BIoT Canada

Feds’ digital and data transformation roundtables get underway

August 8, 2018  

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Navdeep Bains, federal minister of innovation, science and economic development, has announced that six innovation experts have been selected to host roundtable discussions with Canadians across the country on digital and data transformation.

Many  were part of the Innovation Agenda consultations in 2016 that supported the development of the government’s Innovation and Skills Plan, announced in Budget 2017.

The six are:

*Janie Béïque, executive vice president, investments, Fonds de solidarité FTQ


*Dr. Arvind Gupta, professor of computer science at the University of Toronto and former president and vice-chancellor of the University of British Columbia

*Sarah Lubik, director of entrepreneurship for Simon Fraser University

*Carole Piovesan, lawyer with McCarthy Tétrault

*Mark Podlasly, founder of Brookmere Management Group

*Ilse Treurnicht, former CEO of MaRS Discovery District

From August to mid-September the group will host roundtable discussions in cities across Canada with business, academia, civil society and others. Target cities for roundtables include Victoria, Vancouver, Calgary, Regina, Winnipeg, Waterloo, Toronto, Ottawa, Montréal, Québec, Fredericton, Charlottetown, Halifax, St. John’s, Whitehorse, Yellowknife and Iqaluit.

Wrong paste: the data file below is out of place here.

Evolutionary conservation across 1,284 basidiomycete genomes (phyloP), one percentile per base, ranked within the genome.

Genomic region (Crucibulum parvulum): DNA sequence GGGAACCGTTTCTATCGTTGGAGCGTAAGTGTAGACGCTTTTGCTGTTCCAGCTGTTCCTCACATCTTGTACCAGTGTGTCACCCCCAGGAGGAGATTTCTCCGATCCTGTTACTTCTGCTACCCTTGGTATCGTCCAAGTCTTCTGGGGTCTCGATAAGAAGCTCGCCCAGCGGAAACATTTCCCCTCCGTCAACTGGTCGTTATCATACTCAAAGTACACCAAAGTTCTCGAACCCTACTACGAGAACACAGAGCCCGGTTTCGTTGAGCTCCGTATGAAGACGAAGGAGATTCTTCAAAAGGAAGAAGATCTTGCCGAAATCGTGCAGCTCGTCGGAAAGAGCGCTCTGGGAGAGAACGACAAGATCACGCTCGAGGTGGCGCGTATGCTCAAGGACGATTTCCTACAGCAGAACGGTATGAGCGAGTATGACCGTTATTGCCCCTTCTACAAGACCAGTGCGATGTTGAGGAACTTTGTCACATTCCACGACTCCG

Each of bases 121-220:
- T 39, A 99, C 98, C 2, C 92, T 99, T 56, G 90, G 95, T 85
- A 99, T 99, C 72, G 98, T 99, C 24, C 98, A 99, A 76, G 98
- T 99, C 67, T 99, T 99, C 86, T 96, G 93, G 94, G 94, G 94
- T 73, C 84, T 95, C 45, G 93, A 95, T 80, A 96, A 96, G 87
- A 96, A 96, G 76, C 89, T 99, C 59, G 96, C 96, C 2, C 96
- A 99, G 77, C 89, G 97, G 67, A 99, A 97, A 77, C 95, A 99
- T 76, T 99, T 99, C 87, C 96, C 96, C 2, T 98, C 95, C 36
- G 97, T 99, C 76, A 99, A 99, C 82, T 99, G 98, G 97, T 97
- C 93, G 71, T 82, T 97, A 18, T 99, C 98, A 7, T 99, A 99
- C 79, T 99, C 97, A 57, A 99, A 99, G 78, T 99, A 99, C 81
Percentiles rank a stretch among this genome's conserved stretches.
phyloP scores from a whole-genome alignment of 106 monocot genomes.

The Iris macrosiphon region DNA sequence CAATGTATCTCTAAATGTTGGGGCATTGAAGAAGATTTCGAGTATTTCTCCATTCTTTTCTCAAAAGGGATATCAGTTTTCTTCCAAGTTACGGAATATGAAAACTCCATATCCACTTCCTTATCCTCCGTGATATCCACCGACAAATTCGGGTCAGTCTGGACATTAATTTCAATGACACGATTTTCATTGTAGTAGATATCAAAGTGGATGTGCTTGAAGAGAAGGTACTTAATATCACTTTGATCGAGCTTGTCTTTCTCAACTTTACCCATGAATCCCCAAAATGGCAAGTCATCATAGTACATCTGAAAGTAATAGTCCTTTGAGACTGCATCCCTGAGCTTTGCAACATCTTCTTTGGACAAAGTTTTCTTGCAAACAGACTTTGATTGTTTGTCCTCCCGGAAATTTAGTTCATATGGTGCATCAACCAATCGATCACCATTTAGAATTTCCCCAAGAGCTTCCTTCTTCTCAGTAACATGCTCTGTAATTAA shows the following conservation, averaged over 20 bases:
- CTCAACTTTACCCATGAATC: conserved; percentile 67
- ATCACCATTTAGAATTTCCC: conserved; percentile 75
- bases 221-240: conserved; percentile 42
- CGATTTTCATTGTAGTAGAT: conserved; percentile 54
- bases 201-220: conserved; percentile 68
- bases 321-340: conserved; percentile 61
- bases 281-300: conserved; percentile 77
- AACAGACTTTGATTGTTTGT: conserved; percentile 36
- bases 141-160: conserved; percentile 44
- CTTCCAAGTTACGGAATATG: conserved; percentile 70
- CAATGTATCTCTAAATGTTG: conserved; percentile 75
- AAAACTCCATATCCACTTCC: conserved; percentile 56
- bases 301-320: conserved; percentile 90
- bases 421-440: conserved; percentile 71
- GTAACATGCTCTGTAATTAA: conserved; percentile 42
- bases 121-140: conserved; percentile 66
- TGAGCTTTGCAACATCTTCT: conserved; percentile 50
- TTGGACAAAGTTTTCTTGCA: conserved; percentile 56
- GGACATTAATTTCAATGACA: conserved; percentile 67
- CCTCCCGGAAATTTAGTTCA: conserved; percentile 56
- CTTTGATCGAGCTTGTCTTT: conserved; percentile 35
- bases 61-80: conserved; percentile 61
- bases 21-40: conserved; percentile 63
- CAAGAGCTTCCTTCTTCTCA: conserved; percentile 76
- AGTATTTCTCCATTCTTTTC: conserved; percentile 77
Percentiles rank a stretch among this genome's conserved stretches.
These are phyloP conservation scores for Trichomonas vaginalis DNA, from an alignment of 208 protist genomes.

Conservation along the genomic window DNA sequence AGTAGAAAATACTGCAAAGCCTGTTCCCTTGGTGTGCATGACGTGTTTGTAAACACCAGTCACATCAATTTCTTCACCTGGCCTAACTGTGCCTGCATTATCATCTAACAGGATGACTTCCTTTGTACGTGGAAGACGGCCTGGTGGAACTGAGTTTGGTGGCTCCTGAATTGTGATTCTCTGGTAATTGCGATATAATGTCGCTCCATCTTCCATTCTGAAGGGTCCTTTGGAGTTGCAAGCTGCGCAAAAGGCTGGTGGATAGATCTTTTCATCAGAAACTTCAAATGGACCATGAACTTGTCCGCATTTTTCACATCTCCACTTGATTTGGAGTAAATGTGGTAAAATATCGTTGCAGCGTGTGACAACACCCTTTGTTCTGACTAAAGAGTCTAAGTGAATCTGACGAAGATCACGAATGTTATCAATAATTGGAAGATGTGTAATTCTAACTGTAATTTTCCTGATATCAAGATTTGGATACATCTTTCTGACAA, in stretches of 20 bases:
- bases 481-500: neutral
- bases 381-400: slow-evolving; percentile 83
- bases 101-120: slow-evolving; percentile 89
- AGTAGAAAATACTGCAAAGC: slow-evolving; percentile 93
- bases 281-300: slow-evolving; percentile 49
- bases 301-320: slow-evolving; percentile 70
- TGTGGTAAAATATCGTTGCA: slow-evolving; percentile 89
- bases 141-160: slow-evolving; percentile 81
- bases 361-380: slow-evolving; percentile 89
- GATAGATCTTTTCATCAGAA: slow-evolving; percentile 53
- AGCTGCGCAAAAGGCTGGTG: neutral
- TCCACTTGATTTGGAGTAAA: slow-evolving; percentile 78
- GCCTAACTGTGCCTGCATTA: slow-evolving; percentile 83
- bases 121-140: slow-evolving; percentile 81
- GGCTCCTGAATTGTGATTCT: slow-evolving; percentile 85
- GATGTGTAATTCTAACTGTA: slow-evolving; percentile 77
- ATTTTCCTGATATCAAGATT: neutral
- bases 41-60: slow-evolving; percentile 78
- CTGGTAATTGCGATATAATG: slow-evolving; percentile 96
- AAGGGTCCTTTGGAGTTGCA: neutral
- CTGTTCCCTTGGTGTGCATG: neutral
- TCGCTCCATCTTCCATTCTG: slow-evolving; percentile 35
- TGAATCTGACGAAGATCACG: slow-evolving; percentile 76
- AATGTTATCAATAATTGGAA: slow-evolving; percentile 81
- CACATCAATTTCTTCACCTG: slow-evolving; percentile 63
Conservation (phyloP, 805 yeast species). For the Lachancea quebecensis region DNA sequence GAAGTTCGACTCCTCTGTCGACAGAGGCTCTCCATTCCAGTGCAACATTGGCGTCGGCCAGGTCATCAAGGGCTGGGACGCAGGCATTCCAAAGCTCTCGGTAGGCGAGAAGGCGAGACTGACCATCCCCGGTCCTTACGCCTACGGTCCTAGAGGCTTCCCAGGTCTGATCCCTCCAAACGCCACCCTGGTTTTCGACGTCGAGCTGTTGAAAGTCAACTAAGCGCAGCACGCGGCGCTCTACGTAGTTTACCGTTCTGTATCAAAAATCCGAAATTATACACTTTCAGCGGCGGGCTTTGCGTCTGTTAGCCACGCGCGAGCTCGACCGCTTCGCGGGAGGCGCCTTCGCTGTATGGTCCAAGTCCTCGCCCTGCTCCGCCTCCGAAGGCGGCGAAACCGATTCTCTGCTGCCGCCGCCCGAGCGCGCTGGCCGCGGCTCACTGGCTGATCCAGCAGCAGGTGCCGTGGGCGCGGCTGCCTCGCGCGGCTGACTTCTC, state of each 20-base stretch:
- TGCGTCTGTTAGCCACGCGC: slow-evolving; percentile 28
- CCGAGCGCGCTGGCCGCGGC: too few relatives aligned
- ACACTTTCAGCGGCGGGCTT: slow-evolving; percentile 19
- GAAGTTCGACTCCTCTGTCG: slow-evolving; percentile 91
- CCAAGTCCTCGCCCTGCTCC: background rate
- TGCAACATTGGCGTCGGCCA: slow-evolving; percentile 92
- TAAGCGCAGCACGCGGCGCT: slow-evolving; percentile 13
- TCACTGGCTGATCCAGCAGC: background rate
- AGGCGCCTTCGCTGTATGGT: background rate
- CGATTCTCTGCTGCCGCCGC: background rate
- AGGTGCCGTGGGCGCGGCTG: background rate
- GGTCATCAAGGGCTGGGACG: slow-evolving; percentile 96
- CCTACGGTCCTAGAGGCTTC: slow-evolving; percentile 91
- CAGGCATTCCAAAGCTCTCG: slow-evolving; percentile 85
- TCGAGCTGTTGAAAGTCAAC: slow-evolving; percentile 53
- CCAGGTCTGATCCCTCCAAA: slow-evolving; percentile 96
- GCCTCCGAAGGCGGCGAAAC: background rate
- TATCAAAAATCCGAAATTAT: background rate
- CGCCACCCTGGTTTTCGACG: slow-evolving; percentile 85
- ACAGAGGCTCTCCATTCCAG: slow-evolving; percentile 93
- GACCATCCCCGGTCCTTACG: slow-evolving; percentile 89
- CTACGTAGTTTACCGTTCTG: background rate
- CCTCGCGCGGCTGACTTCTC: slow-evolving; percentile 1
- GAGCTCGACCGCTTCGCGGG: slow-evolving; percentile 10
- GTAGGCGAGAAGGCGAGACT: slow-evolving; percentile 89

“Unlocking the economic opportunities from digital transformation will help Canada’s competitiveness, attract investment and create middle-class jobs from coast to coast to coast,” said Bains.

Quick facts about digital transformation reveal that:

*90% of the world’s data has been created in the last 2 years.

*87% of Canadians and 95% of Canadian businesses are connected to the Internet.

*94% of Canadian businesses use personal data.

*Young Canadians spend on average five hours a day on the Internet.

*Global e-commerce reached US$1.9 trillion in 2016.

*8-9% of labour demand in 2030 will be in jobs that do not exist today.

*Canada ranks fifth in the OECD for creative thinking and ninth for problem solving in a technology-rich environment.

*Canada ranks 4th in the world on patents related to quantum computing.

*It is estimated that cybercrime will cost the world US$6 trillion annually by 2021.